Moreover, these results suggest that the presence of lactose in a paracetamol capsule formulation enhances its dissolution rate, more so than either starch 1500 and microcrystalline cellulose. this could be because lactose is water soluble and also possess good disintegrant activity hence enabling the drug to be released into solution faster whiles microcrystalline cellulose has very good disintegrating properties, but is water insoluble. starch 1500 should have obtained faster dissolution rates as starch 1500 is water soluble and also possess disintegrant activity(but should be included at relatively low concentration 1-5% by weight) and the concentration range of the tablet should be up to 10% this might not have been achieved due to the above factors mentioned (poor powder mix, poor filling of capsule).
Thereby the percentage of the diluent used was too large thus affecting the dissolution of the drug, where it may have been faster if a smaller quantity of diluent was used in the formulations instead. Figure 2 is a graph that shows the % of drug content released vs. time for the commercial paracetamol formulations. It shows that the Panadol Actifast Tablet has the fastest dissolution rate in 15 minutes at 125% and anadin had the percentage of drug in solution is about 121%, and this was followed by the galpharm at 104%. Additionally, all three formulations managed to released over 100% of the drug content into solution which is not expected.
This is could be due to inaccuracy in dilution of medium during course of experiment. From results anadin is just as competitive with Panadol actifast Tablet in terms of the speed at which drug is relesed into solution. The price is significantly higher because the Panadol Actifast Tablets contain more excipients like flavours and sweetening agents improving overall appearance of drug and also more excipients that improve mechanical strength of tablet and also performance of tablet as fast relief of pain.Therefore this suggests that a combination of additional excipients present in Panadol Actifast Tablets enhances its dissolution. Anadin which is very close to panadol in the dissolution profile from experiment results. This is because anadin contains croscamellose, which is a superdisintegrant, i.e. a more effective agent aiding disintegration.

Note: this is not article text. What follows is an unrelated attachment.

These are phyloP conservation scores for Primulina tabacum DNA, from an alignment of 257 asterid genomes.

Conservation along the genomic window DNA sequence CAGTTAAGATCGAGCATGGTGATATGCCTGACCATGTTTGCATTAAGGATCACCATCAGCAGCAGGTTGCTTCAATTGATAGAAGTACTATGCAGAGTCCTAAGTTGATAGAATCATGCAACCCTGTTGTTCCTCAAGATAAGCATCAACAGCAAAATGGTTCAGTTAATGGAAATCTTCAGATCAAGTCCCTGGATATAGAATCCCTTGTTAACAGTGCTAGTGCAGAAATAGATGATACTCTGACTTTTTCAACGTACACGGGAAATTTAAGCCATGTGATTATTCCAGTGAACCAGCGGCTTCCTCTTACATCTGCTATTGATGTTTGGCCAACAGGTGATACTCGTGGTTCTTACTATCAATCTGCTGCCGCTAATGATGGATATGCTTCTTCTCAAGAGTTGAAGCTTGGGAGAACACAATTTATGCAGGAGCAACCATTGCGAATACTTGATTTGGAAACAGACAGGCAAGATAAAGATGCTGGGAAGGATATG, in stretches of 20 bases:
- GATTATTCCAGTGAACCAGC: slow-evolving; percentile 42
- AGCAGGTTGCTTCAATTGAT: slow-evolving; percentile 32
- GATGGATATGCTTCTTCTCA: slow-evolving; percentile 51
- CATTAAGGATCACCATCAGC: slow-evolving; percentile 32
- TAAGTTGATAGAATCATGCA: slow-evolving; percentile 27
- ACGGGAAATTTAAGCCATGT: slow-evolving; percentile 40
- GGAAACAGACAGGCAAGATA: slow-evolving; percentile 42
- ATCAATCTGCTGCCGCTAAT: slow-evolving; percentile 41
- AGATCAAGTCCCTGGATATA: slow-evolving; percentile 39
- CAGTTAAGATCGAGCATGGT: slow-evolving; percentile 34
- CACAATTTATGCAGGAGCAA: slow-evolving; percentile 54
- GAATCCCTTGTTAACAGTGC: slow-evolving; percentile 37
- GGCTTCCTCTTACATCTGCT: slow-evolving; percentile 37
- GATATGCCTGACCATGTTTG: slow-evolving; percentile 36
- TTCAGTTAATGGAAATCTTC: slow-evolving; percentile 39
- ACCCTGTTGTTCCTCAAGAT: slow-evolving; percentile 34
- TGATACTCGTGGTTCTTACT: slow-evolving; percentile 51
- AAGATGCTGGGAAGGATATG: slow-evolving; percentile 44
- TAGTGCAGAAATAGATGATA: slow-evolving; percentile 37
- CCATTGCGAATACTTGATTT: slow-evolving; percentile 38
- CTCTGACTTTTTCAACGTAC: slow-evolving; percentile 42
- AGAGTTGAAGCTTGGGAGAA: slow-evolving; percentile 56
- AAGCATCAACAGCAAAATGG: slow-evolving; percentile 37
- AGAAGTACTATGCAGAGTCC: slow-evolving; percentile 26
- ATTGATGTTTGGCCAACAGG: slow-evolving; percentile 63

It has lesser excipients than panadol hence the lower price. From results percentage of Paracetamol galpharm solution is lower. Initial high percentage at 5 minutes can be due to error in carrying out experiment. Furthermore, Paracetamol galpharm has basic excipients that enhance the tablet to dissolve but no extra excipients to improve the dissolution profile, also its cheaper as there are no sweetening agents and flavours.
From graph 1 and graph 2, it can be seen that for each formulation, the % of drug content released increased with time until all the drug had been completely released, after which it steadily decreased. an increased quantity of drug is released into the solution as the formulation dissolves and time increases. But once all the drug has been released from the formulation the % of drug content decreases as there is lesser drug in solution making it more diluted, due to addition of distilled water at each time the sample is withdrawn from the dissolution apparatus.